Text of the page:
At the reasonable sample buffer of 256 samples (@44.1), Guitar Rig’s control panel reports the following values (in ms): Input 5.9, Processing 2.9, Output 4.3, Overall 13.1.
At a more dangerous sample buffer of 32 samples, Guitar Rig reported: Input 3.7, Processing 0.7, Output 4.3, Overall 8.7.
In both cases, playing through software monitoring is absolutely perfect. I can hear no delay, and the sound never degrades (actually, it was an opportunity to hear how good my inexpensive semi-acoustic is, how time to restring my electric guitar has come, and how good Guitar Rig sounds, and how much I need to practice!)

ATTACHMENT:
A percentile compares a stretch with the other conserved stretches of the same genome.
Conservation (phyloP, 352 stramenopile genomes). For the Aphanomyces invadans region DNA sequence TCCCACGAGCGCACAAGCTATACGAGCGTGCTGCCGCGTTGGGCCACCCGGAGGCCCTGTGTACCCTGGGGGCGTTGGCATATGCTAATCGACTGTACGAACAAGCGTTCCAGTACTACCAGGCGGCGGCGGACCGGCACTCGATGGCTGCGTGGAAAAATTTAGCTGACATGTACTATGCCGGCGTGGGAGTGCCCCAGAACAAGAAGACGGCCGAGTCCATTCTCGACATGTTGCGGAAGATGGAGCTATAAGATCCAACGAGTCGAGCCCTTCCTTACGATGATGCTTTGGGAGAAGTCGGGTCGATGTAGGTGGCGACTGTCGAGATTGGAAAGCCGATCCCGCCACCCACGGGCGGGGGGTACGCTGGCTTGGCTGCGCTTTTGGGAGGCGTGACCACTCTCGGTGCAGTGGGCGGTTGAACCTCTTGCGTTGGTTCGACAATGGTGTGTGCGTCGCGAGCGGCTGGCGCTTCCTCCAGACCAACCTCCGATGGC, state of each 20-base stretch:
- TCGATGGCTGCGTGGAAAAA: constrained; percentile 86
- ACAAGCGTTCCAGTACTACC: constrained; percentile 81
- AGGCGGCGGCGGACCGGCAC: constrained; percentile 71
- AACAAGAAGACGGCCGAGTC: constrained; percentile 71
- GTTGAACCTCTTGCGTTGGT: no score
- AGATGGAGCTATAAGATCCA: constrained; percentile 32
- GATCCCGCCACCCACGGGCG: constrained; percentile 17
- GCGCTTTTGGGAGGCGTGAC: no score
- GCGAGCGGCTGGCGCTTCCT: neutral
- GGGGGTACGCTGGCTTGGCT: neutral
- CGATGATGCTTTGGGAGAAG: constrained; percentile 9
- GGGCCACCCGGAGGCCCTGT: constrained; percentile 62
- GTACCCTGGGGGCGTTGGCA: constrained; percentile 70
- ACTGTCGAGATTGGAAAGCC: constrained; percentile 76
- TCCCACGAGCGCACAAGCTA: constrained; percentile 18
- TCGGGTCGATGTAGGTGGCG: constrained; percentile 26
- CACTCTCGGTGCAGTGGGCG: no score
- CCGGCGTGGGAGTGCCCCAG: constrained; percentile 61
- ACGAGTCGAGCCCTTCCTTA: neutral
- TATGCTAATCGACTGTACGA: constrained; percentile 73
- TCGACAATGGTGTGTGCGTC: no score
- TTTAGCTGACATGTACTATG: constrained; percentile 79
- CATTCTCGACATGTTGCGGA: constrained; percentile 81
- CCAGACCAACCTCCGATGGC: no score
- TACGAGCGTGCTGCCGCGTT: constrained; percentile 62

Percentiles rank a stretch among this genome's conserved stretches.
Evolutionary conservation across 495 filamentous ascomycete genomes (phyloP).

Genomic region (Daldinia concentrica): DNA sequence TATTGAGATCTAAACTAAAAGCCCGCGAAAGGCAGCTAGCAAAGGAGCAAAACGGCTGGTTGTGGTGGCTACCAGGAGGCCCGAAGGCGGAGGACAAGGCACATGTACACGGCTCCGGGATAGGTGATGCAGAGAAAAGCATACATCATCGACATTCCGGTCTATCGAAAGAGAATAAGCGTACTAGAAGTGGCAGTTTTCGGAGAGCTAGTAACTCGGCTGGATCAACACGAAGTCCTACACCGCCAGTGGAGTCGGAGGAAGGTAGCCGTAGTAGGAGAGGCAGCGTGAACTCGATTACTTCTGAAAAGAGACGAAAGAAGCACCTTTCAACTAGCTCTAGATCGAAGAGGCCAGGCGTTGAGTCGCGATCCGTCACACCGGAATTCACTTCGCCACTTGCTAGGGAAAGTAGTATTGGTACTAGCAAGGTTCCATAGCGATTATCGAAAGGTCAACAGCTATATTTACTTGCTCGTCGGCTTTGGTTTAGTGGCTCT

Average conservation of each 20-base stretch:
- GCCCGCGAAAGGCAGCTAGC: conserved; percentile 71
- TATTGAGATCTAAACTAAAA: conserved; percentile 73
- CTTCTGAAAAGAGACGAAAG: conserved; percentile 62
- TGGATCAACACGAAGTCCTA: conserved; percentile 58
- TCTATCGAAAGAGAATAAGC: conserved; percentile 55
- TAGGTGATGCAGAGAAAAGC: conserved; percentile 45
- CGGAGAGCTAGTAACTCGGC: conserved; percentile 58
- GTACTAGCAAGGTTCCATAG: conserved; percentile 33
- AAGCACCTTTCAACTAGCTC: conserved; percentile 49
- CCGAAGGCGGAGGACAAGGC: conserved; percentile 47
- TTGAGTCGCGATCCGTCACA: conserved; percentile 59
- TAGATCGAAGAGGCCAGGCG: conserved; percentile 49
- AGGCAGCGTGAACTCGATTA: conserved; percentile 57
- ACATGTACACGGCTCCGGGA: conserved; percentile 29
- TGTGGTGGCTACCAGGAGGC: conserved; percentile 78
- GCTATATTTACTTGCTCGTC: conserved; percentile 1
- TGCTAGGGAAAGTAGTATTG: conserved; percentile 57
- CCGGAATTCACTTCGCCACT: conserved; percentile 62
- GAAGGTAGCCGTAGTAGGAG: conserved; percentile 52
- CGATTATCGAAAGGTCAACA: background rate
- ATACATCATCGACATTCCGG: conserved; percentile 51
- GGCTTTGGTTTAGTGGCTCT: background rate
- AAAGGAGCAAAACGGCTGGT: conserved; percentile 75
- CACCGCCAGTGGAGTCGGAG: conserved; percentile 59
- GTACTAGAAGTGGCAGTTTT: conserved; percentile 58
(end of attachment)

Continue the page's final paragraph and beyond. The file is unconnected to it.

At a certain point, I also had to fight against horrible hum. Just with a cable connected. The problem was worse with longer (despite better) cables. It suddenly disappeared, and I cannot understand how and why. This problem did not show yesterday, when I spent some quality time with my semi-acoustic. It did not show again during the tests.
Another test I hope to do soon is connecting external processing units (my RNC and my Electrix MoFx, for example, are there collecting dust, and they deserve a party). Since there are no inserts, I must rely on software routing. This will be a nice stress test for the UR.
Just installed my UR 824 and am getting the popping associated with the buffer size if I go below 192 samples. No better than my 5 year Mackie Onyx which cost 1/3 the price.
Seems linke v 1.0.4 has solved ny latency problem. I Can now have buffer sine as low as 64 samples without cracling noise. Great
Tanks for the Update Steinberg !
Thanks for letting us know!